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TESS VIGELAND: This week U.S. Customs officials revealed they’d seized more than 10,000 of counterfeit Nike sneakers from a shipping container at the Port of Los Angeles. The haul was valued around $400,000. But if they’d been the real thing, it would have been more like $2 million. The value of any shoe comes from its designer.
On this week’s a Day in the Work Life, we click our heels to hear from one of them.
Katherine Kerrigan: I’m Katherine Kerrigan and I’m a shoe designer.
I’m six feet tall and I wear a shoe size 11. And I design women’s shoes in sizes 6 to 15.
As a teenager, my experience was, I visited about six regional malls to find one pair of prom shoes. That continued into finding shoes for my first job interview, finding shoes for formal events and it’s always been an issue.
In college, I actually studied pre-law and kind of bailed out at the last minute. And I thought, “I’ll go to business school.”
And as a final project, I had to put together a business plan based around a niche market. So I thought this was the perfect opportunity to find out why, at six feet tall, I cannot find cute shoes for size 11 feet.
I really thought I would just do research and come to some conclusion and get out of business school, so I can get on with my life. I interviewed 400 tall women and I became so passionate about designing shoes. I knew at that point that I had to keep going with it, I had to find out more, I had to just get more involved in the footwear industry.
It kind of is a step-by-step process. I sit and sketch a couple times each week or whenever I’m kind of inspired or whenever something really kind of comes to me. And I do all the design work and I go over to our factories in Italy and Spain and I pick out leathers and materials and I determine the toe shape and heel height.
Kerrigan: [Talking about one of her shoes] Now this is a beautiful shoe. This is our “Josephina” booty that we made in a special red shimmery color. It’s gorgeous and it’s a must-have.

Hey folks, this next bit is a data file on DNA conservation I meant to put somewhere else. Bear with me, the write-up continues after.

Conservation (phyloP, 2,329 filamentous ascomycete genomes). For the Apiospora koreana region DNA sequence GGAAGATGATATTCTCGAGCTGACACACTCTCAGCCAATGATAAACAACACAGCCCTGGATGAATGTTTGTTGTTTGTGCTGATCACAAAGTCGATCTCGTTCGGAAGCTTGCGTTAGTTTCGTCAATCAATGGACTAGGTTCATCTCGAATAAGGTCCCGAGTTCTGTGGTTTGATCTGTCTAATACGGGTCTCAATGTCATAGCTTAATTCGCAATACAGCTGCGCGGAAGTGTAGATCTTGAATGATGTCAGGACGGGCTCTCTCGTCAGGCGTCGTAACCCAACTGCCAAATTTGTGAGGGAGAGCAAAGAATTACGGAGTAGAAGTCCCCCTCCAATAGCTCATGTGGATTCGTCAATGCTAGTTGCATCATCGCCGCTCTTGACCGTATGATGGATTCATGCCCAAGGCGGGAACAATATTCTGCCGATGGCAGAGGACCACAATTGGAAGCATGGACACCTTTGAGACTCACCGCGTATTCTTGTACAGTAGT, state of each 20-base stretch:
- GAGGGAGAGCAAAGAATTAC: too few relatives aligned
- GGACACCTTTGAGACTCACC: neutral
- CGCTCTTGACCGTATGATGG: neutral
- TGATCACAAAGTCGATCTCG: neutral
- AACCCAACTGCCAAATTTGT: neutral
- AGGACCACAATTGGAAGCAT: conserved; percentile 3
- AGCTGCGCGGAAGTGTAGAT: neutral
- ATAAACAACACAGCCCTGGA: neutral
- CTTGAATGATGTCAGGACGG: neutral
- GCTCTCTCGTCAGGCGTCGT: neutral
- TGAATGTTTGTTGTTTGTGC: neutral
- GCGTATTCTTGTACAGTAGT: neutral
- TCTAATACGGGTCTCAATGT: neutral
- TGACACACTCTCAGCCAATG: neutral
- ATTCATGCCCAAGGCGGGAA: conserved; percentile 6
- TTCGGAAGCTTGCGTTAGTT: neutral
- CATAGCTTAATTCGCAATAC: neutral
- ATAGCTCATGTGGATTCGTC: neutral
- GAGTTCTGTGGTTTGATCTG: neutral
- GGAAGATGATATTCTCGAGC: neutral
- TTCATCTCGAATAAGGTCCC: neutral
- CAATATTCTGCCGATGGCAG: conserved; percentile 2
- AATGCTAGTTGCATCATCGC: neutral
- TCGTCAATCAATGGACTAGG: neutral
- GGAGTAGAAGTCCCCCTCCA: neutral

I can go out and I can design a million pairs of shoes that I love, that are totally impractical and that no one will ever purchase.
That was really the explanation of my first year in business. I would make all these funky designs that I thought were so different and they’re not on the marketplace. And I didn’t have any sales. So it’s been hard to not dumb them down, but kind of make them more appropriate for the mass market.
As a fashion design and as a shoe designer, industry standard, you’ll probably make at least $40,000 to $50,000 per year.
What makes me feel good is when we have customers calling us or e-mailing us, saying, “Katherine, I’m 50 years old and I wear a size 13 shoe and I’ve never found cute, feminine shoes.” And they’re practically on the verge of tears and it’s very emotional for women. Because if you don’t feel the way you want to feel or dress the way you want to dress, you kind of feel like something’s off. And that’s what makes me feel good.
At the end of the day, it’s not money, it’s giving women the opportunity to feel and look good and feel confident.
Vigeland: That was shoe designer Katherine Kerrigan. A Day in the Work Life was reported by Erin Scott.
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